Page:Popular Science Monthly Volume 42.djvu/688

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the women. There are few things female epileptics are capable of doing. They can wash, clean, and sew, though only under supervision; but they dislike gardening, and cooking is entirely beyond their power. They can not be relied upon to lay tables, or to do anything, in fact, which requires memory or attention. Their helplessness, however, is evidently merely the result of previous neglect; for the young girls who are trained at Bethel exhibit comparatively few of the defects which characterize the women who go there later in life. First and second class female patients are now lodged in large cottages, but the third class still remain in the great building which was originally assigned to them. The first floor of it has been turned into a sort of restaurant for the whole of the colony, six hundred of the patients dining there every day, and the food for all the houses in the immediate neighborhood being cooked there. The women and girls are entirely under the care of the Deaconesses, some fifty of whom are stationed in the colony.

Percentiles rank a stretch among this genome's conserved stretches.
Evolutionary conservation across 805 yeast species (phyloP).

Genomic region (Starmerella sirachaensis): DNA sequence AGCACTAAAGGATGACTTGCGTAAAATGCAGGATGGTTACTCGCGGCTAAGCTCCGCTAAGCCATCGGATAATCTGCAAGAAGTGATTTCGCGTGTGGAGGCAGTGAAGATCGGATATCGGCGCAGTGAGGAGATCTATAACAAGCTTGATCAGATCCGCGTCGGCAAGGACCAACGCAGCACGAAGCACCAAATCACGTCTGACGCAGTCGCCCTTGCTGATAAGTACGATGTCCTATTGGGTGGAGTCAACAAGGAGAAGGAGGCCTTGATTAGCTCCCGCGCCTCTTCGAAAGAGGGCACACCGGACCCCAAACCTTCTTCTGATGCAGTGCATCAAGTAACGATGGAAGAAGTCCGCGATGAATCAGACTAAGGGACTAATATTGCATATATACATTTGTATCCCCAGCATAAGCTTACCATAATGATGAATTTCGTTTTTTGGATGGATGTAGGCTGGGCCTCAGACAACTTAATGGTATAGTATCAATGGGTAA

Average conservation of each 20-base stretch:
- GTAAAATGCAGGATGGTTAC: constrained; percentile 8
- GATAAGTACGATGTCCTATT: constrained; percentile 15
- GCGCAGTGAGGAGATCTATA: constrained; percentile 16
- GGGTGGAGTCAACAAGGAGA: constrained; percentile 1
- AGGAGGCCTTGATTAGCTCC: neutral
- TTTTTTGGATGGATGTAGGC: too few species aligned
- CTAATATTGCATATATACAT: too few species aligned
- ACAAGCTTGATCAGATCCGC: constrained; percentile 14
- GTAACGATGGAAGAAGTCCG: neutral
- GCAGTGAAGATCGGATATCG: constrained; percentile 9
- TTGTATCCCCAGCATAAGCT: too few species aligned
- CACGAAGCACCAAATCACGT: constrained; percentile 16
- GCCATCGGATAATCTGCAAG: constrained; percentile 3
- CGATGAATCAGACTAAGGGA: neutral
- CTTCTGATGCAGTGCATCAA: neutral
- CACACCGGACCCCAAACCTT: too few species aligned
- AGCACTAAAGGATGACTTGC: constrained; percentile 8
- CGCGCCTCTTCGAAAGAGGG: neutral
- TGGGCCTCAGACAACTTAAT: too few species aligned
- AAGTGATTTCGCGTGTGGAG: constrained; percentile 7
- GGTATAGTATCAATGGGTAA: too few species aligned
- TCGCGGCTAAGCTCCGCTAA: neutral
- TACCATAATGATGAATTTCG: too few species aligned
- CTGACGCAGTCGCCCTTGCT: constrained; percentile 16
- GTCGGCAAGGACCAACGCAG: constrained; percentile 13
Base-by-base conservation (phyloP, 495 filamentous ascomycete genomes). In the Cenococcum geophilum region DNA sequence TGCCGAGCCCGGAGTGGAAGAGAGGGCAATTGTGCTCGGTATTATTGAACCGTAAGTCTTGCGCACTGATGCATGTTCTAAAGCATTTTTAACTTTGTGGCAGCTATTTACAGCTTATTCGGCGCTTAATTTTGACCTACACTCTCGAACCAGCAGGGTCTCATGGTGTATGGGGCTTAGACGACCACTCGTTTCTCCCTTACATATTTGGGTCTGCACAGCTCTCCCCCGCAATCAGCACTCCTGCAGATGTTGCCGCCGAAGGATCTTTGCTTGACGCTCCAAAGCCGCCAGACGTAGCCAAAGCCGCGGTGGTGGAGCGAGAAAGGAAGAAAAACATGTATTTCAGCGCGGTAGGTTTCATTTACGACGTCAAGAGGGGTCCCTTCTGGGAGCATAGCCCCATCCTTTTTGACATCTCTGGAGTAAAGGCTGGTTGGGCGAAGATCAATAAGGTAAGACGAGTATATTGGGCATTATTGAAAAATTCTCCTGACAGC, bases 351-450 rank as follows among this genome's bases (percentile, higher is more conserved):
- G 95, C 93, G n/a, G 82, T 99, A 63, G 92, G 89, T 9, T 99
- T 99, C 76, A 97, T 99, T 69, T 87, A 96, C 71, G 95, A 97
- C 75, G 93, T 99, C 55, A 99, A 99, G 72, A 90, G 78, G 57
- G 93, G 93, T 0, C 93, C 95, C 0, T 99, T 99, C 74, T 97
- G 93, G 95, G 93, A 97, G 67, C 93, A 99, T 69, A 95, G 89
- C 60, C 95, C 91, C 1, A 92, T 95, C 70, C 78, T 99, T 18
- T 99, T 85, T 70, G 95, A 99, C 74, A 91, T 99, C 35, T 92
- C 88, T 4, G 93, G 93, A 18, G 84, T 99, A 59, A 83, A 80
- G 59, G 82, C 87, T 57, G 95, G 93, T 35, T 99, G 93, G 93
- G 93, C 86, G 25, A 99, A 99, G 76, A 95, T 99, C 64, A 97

The pleasantest part of Bethel—the one, too, in which perhaps the most valuable work is being done—is that set aside for children. The brightness and gayety which prevail there are simply indescribable. Far from being depressed by their affliction, the little patients seem to look at life through glasses of even brighter rose than healthy children. They are more excitable, more keenly alert, more easily moved by every passing emotion. They literally dance with delight at the merest trifles, and make their playground ring with peals of the merriest laughter. Not but that there are specks in the sunshine even there, for on one and all the fell disease casts its shadow. There are wild outbursts of grief just when the games go most gayly, heart-breaking sobs of which no one knows the cause. In the midst of a class, a bright, intelligent girl falls to the ground a shrieking maniac; a boy, beaming with light-hearted fun, lifts his bat, and in a trice he is a thing strong men might shrink from. Wherever these children may be, whether at work or at play, some guardian must always be at hand, for no one knows the moment at which they may be stricken. About one hundred and fifty children are now attending the schools in Bethel. There they are thoroughly well taught according to their capacity. Some of them learn with quite marvelous quickness; but, unfortunately, they forget what they learn with equal speed. The greatest care is taken in cultivating any talent they may possess; and special importance is attached to their acquiring dexterity in the use of their fingers. When they have passed through the ordinary course of study, they are sent to a sort of technical school, where they are regularly trained for some handicraft which will enable them later to take their place as self-supporting colonists.